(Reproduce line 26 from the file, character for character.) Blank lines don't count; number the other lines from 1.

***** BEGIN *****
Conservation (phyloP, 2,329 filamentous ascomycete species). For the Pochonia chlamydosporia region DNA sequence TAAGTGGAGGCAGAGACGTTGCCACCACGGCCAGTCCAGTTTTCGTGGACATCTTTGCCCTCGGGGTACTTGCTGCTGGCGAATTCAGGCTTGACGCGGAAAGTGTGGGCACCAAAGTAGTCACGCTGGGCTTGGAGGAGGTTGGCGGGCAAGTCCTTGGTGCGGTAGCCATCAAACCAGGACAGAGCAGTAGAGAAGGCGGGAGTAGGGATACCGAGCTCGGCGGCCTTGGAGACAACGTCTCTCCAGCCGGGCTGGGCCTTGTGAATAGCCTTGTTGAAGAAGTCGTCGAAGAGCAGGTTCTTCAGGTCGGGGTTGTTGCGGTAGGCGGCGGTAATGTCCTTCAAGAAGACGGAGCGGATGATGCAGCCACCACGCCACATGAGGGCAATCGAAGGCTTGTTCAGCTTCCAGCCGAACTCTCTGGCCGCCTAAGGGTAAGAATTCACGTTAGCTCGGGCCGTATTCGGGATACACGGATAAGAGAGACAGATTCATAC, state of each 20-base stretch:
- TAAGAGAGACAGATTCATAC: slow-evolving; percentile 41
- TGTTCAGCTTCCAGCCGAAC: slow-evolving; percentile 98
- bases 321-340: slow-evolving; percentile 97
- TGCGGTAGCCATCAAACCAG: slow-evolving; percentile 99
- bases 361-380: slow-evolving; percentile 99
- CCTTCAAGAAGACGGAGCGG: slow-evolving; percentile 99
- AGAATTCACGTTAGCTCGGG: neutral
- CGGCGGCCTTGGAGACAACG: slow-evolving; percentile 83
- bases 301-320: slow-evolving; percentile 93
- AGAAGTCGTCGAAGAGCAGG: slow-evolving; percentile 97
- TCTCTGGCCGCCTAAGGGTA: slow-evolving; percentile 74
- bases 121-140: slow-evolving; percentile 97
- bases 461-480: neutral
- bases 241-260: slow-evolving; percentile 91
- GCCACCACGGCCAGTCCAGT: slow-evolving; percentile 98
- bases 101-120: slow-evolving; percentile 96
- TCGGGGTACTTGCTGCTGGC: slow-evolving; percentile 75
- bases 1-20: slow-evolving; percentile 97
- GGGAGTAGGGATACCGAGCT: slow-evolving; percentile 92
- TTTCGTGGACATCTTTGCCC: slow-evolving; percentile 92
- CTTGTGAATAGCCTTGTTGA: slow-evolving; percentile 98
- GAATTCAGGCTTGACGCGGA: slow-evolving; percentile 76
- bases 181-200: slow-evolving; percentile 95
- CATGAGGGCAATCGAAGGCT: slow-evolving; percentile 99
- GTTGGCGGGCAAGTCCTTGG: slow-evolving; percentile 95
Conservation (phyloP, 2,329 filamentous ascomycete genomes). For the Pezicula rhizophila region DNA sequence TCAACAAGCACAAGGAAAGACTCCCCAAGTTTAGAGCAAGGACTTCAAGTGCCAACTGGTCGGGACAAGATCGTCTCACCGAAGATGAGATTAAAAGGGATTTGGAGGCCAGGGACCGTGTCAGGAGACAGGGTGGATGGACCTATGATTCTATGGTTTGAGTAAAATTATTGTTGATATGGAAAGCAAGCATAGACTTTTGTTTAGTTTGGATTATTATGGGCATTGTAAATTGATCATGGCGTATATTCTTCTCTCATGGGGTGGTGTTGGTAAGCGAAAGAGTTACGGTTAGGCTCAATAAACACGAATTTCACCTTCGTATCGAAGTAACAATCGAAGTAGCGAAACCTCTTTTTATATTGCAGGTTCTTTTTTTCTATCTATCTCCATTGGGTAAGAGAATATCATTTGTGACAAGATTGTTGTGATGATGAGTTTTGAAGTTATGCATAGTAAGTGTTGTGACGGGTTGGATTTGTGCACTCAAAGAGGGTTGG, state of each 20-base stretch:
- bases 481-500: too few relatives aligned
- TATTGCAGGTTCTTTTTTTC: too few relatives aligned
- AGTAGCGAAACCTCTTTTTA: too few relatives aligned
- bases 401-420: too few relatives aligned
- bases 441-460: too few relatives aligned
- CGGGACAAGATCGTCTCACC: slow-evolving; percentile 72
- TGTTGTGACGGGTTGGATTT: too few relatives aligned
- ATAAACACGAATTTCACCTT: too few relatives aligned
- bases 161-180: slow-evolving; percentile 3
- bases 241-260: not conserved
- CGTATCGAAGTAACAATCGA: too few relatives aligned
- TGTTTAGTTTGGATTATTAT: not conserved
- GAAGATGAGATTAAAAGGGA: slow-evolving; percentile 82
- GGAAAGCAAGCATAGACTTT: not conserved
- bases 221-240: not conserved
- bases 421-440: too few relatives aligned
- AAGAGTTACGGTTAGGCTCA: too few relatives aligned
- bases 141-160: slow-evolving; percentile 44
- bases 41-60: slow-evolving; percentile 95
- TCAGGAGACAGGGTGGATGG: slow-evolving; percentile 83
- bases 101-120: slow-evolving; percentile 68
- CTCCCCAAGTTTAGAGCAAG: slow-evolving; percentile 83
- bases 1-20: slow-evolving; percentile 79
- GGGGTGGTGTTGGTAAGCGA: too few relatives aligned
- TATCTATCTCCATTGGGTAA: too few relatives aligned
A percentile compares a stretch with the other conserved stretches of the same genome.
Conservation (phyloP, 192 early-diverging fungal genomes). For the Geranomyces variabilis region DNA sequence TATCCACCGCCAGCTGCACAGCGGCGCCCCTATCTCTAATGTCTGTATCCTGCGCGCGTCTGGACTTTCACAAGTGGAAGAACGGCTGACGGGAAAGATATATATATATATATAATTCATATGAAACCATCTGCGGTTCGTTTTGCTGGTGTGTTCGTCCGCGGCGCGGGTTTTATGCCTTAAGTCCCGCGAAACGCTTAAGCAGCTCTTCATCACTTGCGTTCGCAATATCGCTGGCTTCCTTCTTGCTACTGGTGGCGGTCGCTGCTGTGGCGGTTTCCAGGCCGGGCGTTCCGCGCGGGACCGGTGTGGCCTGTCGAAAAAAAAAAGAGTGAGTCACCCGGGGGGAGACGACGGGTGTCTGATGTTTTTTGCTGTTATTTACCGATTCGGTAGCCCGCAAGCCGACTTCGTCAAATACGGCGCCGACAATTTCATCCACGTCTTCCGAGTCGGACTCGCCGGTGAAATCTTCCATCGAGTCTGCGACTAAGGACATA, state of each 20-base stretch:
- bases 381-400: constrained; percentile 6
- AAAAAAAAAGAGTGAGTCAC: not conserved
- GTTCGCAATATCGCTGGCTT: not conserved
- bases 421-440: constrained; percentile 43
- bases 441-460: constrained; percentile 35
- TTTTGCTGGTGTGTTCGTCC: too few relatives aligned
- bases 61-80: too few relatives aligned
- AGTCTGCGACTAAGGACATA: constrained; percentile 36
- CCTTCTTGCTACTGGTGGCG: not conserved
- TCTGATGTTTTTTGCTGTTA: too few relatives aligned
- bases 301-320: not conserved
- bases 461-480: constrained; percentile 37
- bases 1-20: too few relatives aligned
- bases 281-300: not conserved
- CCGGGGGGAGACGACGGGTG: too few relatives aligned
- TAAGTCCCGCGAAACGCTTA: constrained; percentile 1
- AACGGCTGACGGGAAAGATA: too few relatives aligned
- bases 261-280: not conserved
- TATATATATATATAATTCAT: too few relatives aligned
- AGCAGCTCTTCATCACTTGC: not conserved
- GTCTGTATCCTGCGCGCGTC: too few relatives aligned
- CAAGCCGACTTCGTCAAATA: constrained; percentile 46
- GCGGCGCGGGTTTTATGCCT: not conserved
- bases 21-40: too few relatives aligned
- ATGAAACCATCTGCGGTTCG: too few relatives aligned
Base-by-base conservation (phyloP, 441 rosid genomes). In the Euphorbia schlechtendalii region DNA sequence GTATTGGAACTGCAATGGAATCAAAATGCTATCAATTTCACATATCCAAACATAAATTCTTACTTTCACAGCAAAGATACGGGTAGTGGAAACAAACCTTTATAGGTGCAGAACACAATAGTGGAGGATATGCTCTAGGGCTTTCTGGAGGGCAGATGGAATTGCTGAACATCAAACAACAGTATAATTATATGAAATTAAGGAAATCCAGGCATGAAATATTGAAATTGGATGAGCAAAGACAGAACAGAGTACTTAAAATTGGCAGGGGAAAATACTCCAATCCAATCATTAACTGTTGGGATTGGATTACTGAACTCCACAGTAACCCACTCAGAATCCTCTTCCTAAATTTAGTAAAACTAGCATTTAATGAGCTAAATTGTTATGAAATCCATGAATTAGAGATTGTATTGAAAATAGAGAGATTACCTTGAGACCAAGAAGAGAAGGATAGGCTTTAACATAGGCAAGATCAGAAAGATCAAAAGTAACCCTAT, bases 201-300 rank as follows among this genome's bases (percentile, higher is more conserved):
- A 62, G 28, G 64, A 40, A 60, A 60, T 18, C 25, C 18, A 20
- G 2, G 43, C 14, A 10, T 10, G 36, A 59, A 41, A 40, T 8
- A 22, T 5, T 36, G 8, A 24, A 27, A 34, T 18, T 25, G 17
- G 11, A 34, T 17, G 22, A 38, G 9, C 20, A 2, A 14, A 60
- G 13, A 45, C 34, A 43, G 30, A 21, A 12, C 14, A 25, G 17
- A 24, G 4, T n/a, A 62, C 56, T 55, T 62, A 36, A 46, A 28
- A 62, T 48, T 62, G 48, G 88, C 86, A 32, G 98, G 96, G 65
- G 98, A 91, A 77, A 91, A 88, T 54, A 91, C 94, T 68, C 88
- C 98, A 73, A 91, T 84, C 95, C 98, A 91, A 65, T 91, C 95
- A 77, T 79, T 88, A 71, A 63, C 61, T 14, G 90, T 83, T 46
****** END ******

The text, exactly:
- GTTGGCGGGCAAGTCCTTGG: slow-evolving; percentile 95